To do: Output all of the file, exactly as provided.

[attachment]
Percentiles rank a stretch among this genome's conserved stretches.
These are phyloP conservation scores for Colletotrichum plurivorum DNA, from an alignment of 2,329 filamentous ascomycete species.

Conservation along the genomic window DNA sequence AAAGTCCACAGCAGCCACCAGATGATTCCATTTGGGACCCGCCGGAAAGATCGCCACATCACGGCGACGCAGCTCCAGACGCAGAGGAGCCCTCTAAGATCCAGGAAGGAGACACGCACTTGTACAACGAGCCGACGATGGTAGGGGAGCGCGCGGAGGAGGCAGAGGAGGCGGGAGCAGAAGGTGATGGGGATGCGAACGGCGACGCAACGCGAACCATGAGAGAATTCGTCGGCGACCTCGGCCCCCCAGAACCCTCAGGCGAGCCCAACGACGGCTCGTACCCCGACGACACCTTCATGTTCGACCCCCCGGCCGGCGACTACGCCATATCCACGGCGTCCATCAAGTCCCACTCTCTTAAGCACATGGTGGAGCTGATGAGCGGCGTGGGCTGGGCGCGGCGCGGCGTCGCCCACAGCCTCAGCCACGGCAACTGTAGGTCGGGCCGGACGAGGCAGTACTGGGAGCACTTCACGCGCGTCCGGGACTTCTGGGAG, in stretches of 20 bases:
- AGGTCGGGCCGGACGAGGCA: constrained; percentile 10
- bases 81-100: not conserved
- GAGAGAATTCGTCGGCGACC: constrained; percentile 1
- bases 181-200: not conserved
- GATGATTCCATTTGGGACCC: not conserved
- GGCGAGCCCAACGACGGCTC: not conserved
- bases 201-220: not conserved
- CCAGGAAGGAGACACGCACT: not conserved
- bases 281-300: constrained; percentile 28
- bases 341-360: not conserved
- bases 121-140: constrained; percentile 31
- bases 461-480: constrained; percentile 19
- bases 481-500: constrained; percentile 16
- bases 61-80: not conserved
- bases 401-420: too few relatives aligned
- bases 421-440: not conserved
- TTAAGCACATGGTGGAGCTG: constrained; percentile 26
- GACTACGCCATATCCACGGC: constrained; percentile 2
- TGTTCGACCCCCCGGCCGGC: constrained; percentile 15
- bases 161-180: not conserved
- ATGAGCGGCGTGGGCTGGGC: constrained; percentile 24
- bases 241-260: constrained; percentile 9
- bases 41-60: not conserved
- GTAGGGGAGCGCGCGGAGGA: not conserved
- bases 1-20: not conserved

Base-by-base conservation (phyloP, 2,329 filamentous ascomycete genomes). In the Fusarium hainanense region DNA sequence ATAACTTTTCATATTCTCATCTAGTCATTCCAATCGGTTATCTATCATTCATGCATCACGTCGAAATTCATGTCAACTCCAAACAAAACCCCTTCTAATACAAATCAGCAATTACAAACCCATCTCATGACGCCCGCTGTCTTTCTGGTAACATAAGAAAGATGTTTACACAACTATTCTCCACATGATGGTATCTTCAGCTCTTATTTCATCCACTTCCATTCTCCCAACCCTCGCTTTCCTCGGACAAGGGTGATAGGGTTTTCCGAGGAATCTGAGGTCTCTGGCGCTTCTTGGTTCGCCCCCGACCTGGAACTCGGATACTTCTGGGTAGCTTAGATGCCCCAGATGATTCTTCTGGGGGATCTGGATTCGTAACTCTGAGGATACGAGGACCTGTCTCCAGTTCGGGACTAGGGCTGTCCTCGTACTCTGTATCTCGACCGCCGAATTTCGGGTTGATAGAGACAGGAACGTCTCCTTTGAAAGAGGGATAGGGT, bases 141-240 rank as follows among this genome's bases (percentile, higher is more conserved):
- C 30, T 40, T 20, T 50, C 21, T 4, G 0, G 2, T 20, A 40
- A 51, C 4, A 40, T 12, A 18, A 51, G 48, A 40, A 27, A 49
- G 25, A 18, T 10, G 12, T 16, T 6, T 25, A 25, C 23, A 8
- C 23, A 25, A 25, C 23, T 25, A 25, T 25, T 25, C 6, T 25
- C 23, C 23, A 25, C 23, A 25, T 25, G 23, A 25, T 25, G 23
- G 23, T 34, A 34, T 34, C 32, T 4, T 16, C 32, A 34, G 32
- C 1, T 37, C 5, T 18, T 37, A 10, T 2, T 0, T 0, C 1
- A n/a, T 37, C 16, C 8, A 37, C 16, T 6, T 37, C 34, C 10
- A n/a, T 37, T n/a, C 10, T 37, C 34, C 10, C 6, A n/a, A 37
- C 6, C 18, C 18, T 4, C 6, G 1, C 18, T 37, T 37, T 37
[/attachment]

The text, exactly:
Percentiles rank a stretch among this genome's conserved stretches.
These are phyloP conservation scores for Colletotrichum plurivorum DNA, from an alignment of 2,329 filamentous ascomycete species.

Conservation along the genomic window DNA sequence AAAGTCCACAGCAGCCACCAGATGATTCCATTTGGGACCCGCCGGAAAGATCGCCACATCACGGCGACGCAGCTCCAGACGCAGAGGAGCCCTCTAAGATCCAGGAAGGAGACACGCACTTGTACAACGAGCCGACGATGGTAGGGGAGCGCGCGGAGGAGGCAGAGGAGGCGGGAGCAGAAGGTGATGGGGATGCGAACGGCGACGCAACGCGAACCATGAGAGAATTCGTCGGCGACCTCGGCCCCCCAGAACCCTCAGGCGAGCCCAACGACGGCTCGTACCCCGACGACACCTTCATGTTCGACCCCCCGGCCGGCGACTACGCCATATCCACGGCGTCCATCAAGTCCCACTCTCTTAAGCACATGGTGGAGCTGATGAGCGGCGTGGGCTGGGCGCGGCGCGGCGTCGCCCACAGCCTCAGCCACGGCAACTGTAGGTCGGGCCGGACGAGGCAGTACTGGGAGCACTTCACGCGCGTCCGGGACTTCTGGGAG, in stretches of 20 bases:
- AGGTCGGGCCGGACGAGGCA: constrained; percentile 10
- bases 81-100: not conserved
- GAGAGAATTCGTCGGCGACC: constrained; percentile 1
- bases 181-200: not conserved
- GATGATTCCATTTGGGACCC: not conserved
- GGCGAGCCCAACGACGGCTC: not conserved
- bases 201-220: not conserved
- CCAGGAAGGAGACACGCACT: not conserved
- bases 281-300: constrained; percentile 28
- bases 341-360: not conserved
- bases 121-140: constrained; percentile 31
- bases 461-480: constrained; percentile 19
- bases 481-500: constrained; percentile 16
- bases 61-80: not conserved
- bases 401-420: too few relatives aligned
- bases 421-440: not conserved
- TTAAGCACATGGTGGAGCTG: constrained; percentile 26
- GACTACGCCATATCCACGGC: constrained; percentile 2
- TGTTCGACCCCCCGGCCGGC: constrained; percentile 15
- bases 161-180: not conserved
- ATGAGCGGCGTGGGCTGGGC: constrained; percentile 24
- bases 241-260: constrained; percentile 9
- bases 41-60: not conserved
- GTAGGGGAGCGCGCGGAGGA: not conserved
- bases 1-20: not conserved

Base-by-base conservation (phyloP, 2,329 filamentous ascomycete genomes). In the Fusarium hainanense region DNA sequence ATAACTTTTCATATTCTCATCTAGTCATTCCAATCGGTTATCTATCATTCATGCATCACGTCGAAATTCATGTCAACTCCAAACAAAACCCCTTCTAATACAAATCAGCAATTACAAACCCATCTCATGACGCCCGCTGTCTTTCTGGTAACATAAGAAAGATGTTTACACAACTATTCTCCACATGATGGTATCTTCAGCTCTTATTTCATCCACTTCCATTCTCCCAACCCTCGCTTTCCTCGGACAAGGGTGATAGGGTTTTCCGAGGAATCTGAGGTCTCTGGCGCTTCTTGGTTCGCCCCCGACCTGGAACTCGGATACTTCTGGGTAGCTTAGATGCCCCAGATGATTCTTCTGGGGGATCTGGATTCGTAACTCTGAGGATACGAGGACCTGTCTCCAGTTCGGGACTAGGGCTGTCCTCGTACTCTGTATCTCGACCGCCGAATTTCGGGTTGATAGAGACAGGAACGTCTCCTTTGAAAGAGGGATAGGGT, bases 141-240 rank as follows among this genome's bases (percentile, higher is more conserved):
- C 30, T 40, T 20, T 50, C 21, T 4, G 0, G 2, T 20, A 40
- A 51, C 4, A 40, T 12, A 18, A 51, G 48, A 40, A 27, A 49
- G 25, A 18, T 10, G 12, T 16, T 6, T 25, A 25, C 23, A 8
- C 23, A 25, A 25, C 23, T 25, A 25, T 25, T 25, C 6, T 25
- C 23, C 23, A 25, C 23, A 25, T 25, G 23, A 25, T 25, G 23
- G 23, T 34, A 34, T 34, C 32, T 4, T 16, C 32, A 34, G 32
- C 1, T 37, C 5, T 18, T 37, A 10, T 2, T 0, T 0, C 1
- A n/a, T 37, C 16, C 8, A 37, C 16, T 6, T 37, C 34, C 10
- A n/a, T 37, T n/a, C 10, T 37, C 34, C 10, C 6, A n/a, A 37
- C 6, C 18, C 18, T 4, C 6, G 1, C 18, T 37, T 37, T 37